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Thai majority disagree with opposition Pheu Thai party joining govt: Poll

Seriruamthai Party leader Pol Gen Sereepisuth Temeeyaves, right, shakes hand with Pheu Thai key figure Khunying Sudarat Keyuraphan when they registered as party list candidates at the government complex in Bangkok in February. (Photo by Tawatchai Kemgumnerd). Sketched by the Pan Pacific Agency.

BANGKOK, Oct 4, 2020, Bangkok Post. Most people do not want the opposition Pheu Thai Party to join the government under Prime Minister Prayut Chan-o-cha after a major change in its executive committee, saying problems may follow due to differences in political standpoints, according to the result of an opinion survey by the National Institute of Development Administration, or Nida Poll, Bangkok Post reported.

The poll was conducted on Sept 29-30 on 1,316 people aged 18 and over of various levels of education and occupations throughout the country to compile their opinions on a recent change in the executive committee of the Pheu Thai Party, including the resignation of Khunying Sudarat Keyuraphan as chief of the party’s strategic committee.

Asked to comment on the change, their replies varied as follows:

– 37.16% said it was an adjustment to the current situation;

– 19.30% thought it might be an indication that the dissolution of parliament for a new election was imminent;

– 9.27% viewed it as a political deception;

– 8.36% thought people from the Shinawatra family might step in to take full control of the party;

– 7.14% thought it was a sign of Pheu Thai breaking apart;

– 6.00% said the party was about to reach a compromise with the government;

– 4.71% believed the party was preparing to join the Prayut government;

– 3.65% thought the party was sending a message that it was not supporting the United Front of Thammasat and Demonstration;

– 0.23% believed the party suffered an internal rift while preparing to contest local elections.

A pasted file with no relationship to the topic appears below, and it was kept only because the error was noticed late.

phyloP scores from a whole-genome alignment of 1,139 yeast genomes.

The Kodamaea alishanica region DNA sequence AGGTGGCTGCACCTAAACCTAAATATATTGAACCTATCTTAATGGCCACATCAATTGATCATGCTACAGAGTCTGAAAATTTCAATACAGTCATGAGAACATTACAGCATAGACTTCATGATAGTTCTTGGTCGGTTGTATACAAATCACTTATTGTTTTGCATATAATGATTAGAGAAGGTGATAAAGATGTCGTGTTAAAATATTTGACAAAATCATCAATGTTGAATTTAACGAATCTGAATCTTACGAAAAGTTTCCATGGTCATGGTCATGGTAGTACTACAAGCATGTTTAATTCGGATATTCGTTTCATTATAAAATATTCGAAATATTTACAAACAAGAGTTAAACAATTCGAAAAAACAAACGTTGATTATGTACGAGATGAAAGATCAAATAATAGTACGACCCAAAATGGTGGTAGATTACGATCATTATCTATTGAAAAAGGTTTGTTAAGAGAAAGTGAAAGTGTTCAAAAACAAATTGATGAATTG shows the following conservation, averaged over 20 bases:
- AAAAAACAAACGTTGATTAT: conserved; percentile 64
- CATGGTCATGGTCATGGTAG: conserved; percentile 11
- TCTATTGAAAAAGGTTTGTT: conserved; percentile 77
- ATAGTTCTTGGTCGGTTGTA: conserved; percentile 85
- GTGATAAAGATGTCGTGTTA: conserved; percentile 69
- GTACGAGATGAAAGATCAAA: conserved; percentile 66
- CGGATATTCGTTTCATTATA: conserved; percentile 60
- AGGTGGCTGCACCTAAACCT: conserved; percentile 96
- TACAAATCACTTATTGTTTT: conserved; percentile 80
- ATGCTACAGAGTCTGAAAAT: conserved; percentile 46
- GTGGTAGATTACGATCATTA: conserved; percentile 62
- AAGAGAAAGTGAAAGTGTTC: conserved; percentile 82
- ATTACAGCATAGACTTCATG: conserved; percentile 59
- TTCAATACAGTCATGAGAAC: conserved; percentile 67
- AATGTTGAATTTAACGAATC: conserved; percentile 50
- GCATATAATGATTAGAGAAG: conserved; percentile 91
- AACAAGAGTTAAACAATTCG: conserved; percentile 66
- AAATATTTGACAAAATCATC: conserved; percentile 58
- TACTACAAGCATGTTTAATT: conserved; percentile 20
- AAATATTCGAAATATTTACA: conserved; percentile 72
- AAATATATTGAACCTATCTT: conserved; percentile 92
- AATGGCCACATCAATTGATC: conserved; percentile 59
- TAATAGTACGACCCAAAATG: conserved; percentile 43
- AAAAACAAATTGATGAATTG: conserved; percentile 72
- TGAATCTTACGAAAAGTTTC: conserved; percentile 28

The remainder, 17.25%, had no comment or were not interested.

Asked whether Pheu Thai should join the Prayut administration, a majority, 65.96% disagreed — with 49.05% totally against the idea, reasoning problems might follow due to differences in political standpoints. Another 16.87% were in moderate disagreement, saying it would be difficult for them to work together because they held different political ideologies and worked differently from one another.

On the other side, 16.41% somewhat agreed that Pheu Thai should join the government, saying it was a way of reducing conflict and forging reconciliation. A further 15.88% strongly agreed with it, reasoning that it would be a boon for the country since Pheu Thai was highly experienced in politics.

The rest, 1.75%, had no comment or were not interested.

Asked to comment on the suggestion that Pheu Thai should join hands with Palang Pracharath to form a government but without Gen Prayut as prime minister, a slight majority — 52.05% — disagreed, with 37.54% strongly against it, saying they wanted Pheu Thai alone to form a government alone. Another 14.51% somewhat disagreed, saying the political ideologies of the two parties were too far apart, and some still wanted Gen Prayut as prime minister.

On the other side, 24.09% strongly agreed with the idea, believing that this would improve the country, while 22.11% were in moderate agreement, saying it could allow someone from a younger generation to take the prime minister’s post.

The rest, 1.75%, had no comment or were not interested.

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